00:17:06 Audrey

So, apprenticeships, a lot of times, will serve those folks it's paid. And they usually ... well, I want to say usually because I hesitate to say a hundred percent, but they train for living-wage jobs. And 90% of those apprentices enter into those jobs. And so, why wouldn't we strengthen that area of work-based learning? We have funding available from the state, some of our colleges have it. So, I think expanding that in LA is one of the approaches that we could use.


00:17:37 Audrey

In addition, data collection and reporting. I want to make a point that might actually contradict something you said. Past projects were effective. It's just we didn't collect the data well enough and we did not report well enough. But there are boutique stories, success stories. There are projects where people in the know can tell you, "Oh yeah, this project did this, that and the other."


00:18:03 Audrey

And we would go, "Oh my gosh, that was a totally successful project, but we don't know it because we didn't have good data collection systems." And that's paramount, I think as LARC moves forward. And I think it's something that you did very well writing into your proposal and it's moving forward.


00:18:19 Audrey

And so, those types of, I guess, programmatic or approaches are going to really set LARC up to be the leader it should be There is no reason LA Regional Consortium should not be the leader in the state. As you said, we're bigger than some countries. So, it's not that we're competitive, but why LA should not emerge as the center of best practices because we have them. It's just we didn't communicate them well.


00:18:49 Salvatrice

Yeah, I think we will emerge. And I feel it's ... and this is just now, this is like a personal thought at this point. Not concrete at all, no evidence behind it. But we now get to kind of spread our wings a little bit bigger and we get to really, to your point, really showcase the already exciting momentum that we had as a body of 19 colleges under the previous consortium.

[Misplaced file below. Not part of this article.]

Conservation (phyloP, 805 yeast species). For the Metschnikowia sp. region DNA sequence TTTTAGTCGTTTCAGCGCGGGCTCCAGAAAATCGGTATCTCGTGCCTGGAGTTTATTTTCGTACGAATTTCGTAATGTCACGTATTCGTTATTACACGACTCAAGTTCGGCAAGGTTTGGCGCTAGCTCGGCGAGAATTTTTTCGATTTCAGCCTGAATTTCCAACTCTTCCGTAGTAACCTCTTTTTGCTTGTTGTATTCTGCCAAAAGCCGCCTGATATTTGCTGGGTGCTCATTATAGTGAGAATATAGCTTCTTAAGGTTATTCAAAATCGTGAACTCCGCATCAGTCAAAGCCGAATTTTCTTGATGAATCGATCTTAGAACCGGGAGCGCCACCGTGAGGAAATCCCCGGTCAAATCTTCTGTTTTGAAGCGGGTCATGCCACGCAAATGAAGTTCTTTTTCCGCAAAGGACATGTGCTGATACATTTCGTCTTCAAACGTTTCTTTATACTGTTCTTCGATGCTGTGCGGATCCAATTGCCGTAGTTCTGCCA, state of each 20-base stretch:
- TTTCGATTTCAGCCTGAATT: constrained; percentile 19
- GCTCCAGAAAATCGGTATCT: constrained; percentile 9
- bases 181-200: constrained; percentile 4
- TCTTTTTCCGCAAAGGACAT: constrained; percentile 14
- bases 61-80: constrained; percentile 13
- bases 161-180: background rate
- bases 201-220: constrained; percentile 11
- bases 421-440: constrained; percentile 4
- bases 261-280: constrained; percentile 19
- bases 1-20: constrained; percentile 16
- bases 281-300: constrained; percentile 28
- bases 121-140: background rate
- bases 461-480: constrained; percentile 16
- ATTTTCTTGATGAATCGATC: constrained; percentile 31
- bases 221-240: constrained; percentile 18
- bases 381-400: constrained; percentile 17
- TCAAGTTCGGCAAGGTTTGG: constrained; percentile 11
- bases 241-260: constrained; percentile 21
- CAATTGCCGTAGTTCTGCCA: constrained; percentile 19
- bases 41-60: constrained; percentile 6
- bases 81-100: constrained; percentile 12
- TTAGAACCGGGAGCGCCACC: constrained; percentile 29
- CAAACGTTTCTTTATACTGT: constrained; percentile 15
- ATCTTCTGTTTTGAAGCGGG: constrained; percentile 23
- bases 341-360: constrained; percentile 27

00:19:19 Salvatrice

To your point, what I picked up when I was listening to you, what I heard was as well, was just telling our story better. I mean, we've had and we continue to have amazing projects that are birthed out of our 19 community colleges: the non-credit program, career pathways, CCW, the AWS, the cloud project - and I can spin off and share so many other more projects that we've had, and we're going to continue to fulfill and bring on more projects.


00:19:57 Salvatrice

But I think that to your point, you're right, this is a beautiful opportunity for us to showcase LA in a way that it's never been showcased. And most importantly, I think that what it allows us to do, it allows us to better align with our county systems. So, that at the end of the day, really what we're doing this work for is for our student, that's all.


00:20:21 Salvatrice

It's so simple, but yet complex. We are doing this for our student so that they can competitively position themselves for the future of work, for the jobs.


00:20:33 Audrey

Absolutely, right.


00:20:33 Salvatrice

I mean, I really appreciated this dialogue. Thank you so much, because I think I was going to ask you about like where should we kind of be spending our time and our resources to improve our programming, but I think what I'm hearing, and what I've witnessed too, and you've underscored it, is that our programs are stellar programs. The regional projects that have come out of LA have been phenomenal and I only named a few.